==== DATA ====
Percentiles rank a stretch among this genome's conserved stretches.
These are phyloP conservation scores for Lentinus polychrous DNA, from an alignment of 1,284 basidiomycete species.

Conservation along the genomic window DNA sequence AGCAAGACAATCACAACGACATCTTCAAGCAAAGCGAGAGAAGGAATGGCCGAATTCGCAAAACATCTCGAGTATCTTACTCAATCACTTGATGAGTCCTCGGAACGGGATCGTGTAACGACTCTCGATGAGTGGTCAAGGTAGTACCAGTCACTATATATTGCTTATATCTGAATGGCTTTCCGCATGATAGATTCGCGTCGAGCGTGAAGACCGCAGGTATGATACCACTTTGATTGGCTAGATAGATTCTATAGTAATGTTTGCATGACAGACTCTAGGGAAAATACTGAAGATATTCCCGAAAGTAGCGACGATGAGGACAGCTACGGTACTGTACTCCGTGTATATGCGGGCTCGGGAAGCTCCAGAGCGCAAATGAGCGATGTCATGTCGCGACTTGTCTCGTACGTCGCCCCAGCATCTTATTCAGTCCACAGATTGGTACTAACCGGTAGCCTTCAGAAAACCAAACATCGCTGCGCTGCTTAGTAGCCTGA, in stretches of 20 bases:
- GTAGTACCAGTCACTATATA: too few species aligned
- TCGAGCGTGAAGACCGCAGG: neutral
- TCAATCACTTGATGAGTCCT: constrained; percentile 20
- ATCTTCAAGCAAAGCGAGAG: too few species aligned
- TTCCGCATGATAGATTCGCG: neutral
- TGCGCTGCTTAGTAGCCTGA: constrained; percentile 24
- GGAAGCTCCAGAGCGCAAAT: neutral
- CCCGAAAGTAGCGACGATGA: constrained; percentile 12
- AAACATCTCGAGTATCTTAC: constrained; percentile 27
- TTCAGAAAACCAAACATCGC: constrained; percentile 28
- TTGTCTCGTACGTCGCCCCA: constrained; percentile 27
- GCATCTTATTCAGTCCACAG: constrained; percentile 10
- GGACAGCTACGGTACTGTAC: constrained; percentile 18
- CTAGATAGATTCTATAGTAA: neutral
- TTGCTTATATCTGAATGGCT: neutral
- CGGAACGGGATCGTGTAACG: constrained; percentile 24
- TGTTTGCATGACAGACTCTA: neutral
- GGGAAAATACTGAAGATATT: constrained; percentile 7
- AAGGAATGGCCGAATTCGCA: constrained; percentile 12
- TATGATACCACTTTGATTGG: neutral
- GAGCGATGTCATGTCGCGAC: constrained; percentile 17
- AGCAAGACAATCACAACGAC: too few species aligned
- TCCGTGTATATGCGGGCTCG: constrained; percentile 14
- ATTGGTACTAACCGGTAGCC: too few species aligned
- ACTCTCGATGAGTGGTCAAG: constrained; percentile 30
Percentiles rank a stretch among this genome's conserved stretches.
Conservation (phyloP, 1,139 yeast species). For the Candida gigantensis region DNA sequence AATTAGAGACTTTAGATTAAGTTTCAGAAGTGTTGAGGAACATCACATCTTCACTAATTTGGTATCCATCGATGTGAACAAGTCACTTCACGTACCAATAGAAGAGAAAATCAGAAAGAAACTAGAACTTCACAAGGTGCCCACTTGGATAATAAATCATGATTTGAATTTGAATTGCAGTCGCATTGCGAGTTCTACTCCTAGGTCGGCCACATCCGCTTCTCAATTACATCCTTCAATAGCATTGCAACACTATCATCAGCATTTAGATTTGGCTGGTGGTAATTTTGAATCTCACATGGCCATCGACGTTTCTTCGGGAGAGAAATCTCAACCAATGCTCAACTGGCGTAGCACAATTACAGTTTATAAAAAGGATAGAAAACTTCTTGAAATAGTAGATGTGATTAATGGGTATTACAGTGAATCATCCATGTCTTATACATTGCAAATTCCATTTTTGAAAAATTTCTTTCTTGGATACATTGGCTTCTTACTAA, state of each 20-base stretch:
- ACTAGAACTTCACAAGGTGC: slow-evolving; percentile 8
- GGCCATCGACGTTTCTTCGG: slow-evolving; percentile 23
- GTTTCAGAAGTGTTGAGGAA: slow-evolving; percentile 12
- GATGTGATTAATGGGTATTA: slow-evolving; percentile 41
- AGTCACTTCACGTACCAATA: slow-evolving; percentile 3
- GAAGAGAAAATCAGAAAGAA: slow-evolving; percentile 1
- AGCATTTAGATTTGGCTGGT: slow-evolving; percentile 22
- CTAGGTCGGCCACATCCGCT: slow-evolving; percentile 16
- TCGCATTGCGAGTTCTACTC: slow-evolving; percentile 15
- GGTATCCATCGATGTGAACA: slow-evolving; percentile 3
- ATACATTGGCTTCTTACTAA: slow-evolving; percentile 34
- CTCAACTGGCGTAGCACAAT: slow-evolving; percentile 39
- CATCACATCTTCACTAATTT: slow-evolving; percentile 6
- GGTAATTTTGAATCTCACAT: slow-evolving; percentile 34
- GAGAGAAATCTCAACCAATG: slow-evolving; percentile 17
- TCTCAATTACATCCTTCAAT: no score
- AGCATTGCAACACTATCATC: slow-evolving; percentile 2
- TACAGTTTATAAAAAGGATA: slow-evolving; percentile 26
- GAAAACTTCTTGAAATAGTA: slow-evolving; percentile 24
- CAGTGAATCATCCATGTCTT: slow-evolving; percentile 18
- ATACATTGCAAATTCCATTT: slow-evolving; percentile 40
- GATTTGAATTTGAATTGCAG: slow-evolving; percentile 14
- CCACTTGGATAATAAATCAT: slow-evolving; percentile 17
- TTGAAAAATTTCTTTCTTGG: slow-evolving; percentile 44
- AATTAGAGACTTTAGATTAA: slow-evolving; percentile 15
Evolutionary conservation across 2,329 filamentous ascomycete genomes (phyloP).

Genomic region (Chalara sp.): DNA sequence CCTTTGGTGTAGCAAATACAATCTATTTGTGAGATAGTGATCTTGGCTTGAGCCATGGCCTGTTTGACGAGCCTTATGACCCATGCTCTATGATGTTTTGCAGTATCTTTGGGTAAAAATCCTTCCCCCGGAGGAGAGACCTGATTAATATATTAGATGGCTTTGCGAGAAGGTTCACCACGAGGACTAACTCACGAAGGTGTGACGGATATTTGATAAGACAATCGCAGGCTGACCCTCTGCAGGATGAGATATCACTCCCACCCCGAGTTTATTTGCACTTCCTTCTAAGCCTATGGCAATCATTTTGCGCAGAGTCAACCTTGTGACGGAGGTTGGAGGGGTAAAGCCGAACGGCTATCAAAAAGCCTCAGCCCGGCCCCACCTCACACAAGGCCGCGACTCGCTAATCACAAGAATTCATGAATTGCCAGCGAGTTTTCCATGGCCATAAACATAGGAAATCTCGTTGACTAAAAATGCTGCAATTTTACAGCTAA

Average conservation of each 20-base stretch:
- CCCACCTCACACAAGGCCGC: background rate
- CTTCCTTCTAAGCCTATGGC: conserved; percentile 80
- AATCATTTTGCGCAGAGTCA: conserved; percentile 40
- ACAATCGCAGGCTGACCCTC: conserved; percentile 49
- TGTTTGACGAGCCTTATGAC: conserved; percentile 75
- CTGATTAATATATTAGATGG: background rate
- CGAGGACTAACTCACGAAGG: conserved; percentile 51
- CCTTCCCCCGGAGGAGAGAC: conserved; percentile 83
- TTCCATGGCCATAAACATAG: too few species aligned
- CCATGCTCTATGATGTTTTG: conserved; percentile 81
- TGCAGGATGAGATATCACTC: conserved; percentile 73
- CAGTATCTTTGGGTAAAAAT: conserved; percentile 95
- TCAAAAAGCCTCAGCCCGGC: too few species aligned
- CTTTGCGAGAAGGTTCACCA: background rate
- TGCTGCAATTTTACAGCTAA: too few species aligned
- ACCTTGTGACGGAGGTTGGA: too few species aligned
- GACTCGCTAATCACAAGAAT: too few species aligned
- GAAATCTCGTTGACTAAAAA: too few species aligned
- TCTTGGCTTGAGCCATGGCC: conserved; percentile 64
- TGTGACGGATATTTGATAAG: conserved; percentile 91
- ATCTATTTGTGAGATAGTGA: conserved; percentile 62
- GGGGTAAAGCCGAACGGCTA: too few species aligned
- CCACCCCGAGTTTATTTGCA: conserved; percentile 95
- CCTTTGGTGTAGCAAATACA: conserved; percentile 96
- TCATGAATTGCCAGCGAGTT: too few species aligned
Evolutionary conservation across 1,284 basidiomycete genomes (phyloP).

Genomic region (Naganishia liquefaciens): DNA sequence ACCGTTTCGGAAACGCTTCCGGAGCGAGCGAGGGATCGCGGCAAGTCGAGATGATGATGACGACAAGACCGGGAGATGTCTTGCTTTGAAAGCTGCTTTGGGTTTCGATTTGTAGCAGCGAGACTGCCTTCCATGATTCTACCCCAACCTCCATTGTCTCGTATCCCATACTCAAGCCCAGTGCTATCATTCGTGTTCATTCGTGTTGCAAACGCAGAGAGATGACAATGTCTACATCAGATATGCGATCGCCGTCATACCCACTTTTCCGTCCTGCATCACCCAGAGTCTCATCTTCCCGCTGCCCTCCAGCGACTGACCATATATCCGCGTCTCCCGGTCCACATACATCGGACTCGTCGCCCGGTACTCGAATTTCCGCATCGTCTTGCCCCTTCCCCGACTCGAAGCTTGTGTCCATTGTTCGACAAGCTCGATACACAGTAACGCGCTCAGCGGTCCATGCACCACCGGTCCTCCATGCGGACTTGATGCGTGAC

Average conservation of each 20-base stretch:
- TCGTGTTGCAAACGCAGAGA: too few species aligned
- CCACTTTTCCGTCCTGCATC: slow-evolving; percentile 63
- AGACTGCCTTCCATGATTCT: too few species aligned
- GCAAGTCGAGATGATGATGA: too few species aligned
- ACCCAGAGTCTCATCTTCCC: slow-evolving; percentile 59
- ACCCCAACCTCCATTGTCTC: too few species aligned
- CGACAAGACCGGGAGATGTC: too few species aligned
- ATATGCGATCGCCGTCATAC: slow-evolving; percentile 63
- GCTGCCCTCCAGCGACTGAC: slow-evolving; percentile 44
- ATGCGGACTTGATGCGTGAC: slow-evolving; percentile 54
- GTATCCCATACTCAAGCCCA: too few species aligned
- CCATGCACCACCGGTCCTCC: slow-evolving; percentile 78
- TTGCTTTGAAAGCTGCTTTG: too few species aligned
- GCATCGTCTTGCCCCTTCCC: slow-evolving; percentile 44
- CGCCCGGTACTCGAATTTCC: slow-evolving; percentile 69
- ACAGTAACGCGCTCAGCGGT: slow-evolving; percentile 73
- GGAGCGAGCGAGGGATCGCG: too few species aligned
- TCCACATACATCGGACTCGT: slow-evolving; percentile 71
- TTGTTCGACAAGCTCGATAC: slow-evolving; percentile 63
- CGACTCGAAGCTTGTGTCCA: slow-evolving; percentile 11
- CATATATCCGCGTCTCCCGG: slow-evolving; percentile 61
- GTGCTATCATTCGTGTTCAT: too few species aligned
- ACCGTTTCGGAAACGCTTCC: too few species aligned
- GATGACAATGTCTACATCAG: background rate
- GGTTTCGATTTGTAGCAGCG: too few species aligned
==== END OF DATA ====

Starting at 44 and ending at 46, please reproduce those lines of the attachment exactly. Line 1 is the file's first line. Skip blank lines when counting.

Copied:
- GGTAATTTTGAATCTCACAT: slow-evolving; percentile 34
- GAGAGAAATCTCAACCAATG: slow-evolving; percentile 17
- TCTCAATTACATCCTTCAAT: no score